Browse Prior Art Database

MOTHERBOARD WIRING METHOD TO OPTIMIZE USB CONTROLLER BANDWIDTH

IP.com Disclosure Number: IPCOM000014479D
Original Publication Date: 1999-Jul-01
Included in the Prior Art Database: 2003-Jun-19
Document File: 2 page(s) / 44K

Publishing Venue

IBM

Related People

Resnick, RA: AUTHOR

Abstract

Motherboard Wiring method to optimize USB controller bandwidth This invention describes a method for wiring the Current PC motherboards use "south bridge" chips that have one USB (Universal Serial Bus) controller and 2 ports connected to that controller. The Intel PIIX4E* chip is an example of this. Over time the industry standard south bridge chips will contain 2 or more USB controllers each with 2 or more USB ports connected to each for a total of 4 or 5 USB ports per south bridge. USB ports can run at either low or high speeds and it is detrimental to system performance to have 2 high speed devices connected to one controller. The ideal configuration to optimize system performance is to have a mixture of low and high speed devices connected to a single controller. Current motherboards wire both ports that are connected to a single controller to one set of connectors. This invention uses a method of wiring the south bridge chip and its USB ports to the USB connectors on the motherboard so that customers will be naturally forced to plug a mixture of low and high speed devices on to a single controller and not multiple high speed devices on to a single controller. Figure: Current:

This text was extracted from a PDF file.
At least one non-text object (such as an image or picture) has been suppressed.
This is the abbreviated version, containing approximately 62% of the total text.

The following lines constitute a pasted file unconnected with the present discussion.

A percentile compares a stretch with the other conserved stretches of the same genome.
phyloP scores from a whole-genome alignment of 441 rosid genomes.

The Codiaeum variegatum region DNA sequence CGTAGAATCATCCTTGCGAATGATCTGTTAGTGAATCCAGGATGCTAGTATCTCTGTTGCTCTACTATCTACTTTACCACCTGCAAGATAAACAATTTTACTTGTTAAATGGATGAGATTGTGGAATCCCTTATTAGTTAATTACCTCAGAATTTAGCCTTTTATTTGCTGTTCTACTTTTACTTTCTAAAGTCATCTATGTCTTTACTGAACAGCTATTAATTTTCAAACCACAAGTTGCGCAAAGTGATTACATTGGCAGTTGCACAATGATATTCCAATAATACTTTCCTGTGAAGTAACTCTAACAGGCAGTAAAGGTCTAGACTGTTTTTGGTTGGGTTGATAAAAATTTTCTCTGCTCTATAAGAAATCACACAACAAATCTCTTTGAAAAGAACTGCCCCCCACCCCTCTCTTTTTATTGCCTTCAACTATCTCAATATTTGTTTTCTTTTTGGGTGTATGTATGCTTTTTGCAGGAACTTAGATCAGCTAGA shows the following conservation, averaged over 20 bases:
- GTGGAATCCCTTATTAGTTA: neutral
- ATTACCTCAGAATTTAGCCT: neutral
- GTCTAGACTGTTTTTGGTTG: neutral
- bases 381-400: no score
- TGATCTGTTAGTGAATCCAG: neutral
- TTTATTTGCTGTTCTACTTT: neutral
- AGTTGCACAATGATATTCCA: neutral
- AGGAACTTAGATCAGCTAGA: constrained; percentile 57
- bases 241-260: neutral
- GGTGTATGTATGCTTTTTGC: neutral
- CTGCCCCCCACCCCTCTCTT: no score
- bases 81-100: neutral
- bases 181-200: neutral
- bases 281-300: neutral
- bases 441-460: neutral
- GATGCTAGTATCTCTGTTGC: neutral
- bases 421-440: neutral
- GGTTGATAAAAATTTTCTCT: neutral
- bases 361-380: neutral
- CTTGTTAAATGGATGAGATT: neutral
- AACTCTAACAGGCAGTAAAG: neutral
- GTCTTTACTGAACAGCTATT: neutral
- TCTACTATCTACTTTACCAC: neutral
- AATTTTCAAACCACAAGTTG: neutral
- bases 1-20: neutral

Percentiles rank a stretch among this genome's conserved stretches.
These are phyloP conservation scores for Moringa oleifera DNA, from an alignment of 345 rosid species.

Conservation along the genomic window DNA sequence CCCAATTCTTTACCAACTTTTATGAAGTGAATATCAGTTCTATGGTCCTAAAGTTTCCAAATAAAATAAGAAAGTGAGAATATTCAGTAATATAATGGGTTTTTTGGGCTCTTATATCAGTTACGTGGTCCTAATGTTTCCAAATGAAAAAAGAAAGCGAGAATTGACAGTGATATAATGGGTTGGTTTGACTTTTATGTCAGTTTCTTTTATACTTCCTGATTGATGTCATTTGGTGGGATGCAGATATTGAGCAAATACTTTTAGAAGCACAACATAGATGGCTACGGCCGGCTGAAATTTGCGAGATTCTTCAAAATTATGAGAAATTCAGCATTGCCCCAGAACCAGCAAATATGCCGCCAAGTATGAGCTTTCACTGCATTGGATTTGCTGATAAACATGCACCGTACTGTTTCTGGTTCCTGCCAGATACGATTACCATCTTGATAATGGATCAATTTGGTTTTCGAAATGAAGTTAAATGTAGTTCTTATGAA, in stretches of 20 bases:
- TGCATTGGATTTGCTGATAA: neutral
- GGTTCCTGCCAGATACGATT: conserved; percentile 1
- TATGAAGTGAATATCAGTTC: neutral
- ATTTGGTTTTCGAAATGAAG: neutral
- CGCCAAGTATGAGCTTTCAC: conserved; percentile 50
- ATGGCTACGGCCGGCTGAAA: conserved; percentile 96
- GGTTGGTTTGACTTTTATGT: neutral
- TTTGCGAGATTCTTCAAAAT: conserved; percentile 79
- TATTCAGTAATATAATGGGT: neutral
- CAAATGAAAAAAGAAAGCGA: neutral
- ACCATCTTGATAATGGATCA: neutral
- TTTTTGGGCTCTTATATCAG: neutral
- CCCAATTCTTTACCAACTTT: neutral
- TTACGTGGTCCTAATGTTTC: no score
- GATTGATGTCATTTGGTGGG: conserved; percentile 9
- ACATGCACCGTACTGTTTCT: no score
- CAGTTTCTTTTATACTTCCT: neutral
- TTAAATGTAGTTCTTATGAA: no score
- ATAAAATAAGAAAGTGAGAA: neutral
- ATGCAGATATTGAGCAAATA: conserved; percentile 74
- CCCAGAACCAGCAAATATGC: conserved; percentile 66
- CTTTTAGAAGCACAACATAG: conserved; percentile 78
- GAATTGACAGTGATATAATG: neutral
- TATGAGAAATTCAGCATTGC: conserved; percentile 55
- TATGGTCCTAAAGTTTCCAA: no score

Page 1 of 2

  MOTHERBOARD WIRING METHOD TO OPTIMIZE USB CONTROLLER BANDWIDTH

Motherboard Wiring method to optimize USB controller bandwidth

This invention describes a method for wiring the Current PC motherboards use "south bridge" chips that have one USB (Universal Serial Bus) controller and 2 ports connected to that controller. The Intel PIIX4E* chip is an example of this. Over time the industry standard south bridge chips will contain 2 or more USB controllers each with 2 or more USB ports connected to each for a total of 4 or 5 USB ports per south bridge. USB ports can run at either low or high speeds and it is detrimental to system performance to have 2 high speed devices connected to one controller. The ideal configuration to optimize system performance is to have a mixture of low and high speed devices connected to a single controller. Current motherboards wire both ports that are connected to a single controller to one set of connectors. This invention uses a method of wiring the south bridge chip and its USB ports to the USB connectors on the motherboard so that customers will be naturally forced to plug a mixture of low and high speed devices on to a single controller and not multiple high speed devices on to a single controller.

Figure:

Current:

Invention:

The current boards have the single controller wired to pair of stacked connectors next to the keyboard and mouse connectors. In the future we will use USB keyboards and mice. In a system with 2 USB

K

M

USB Control...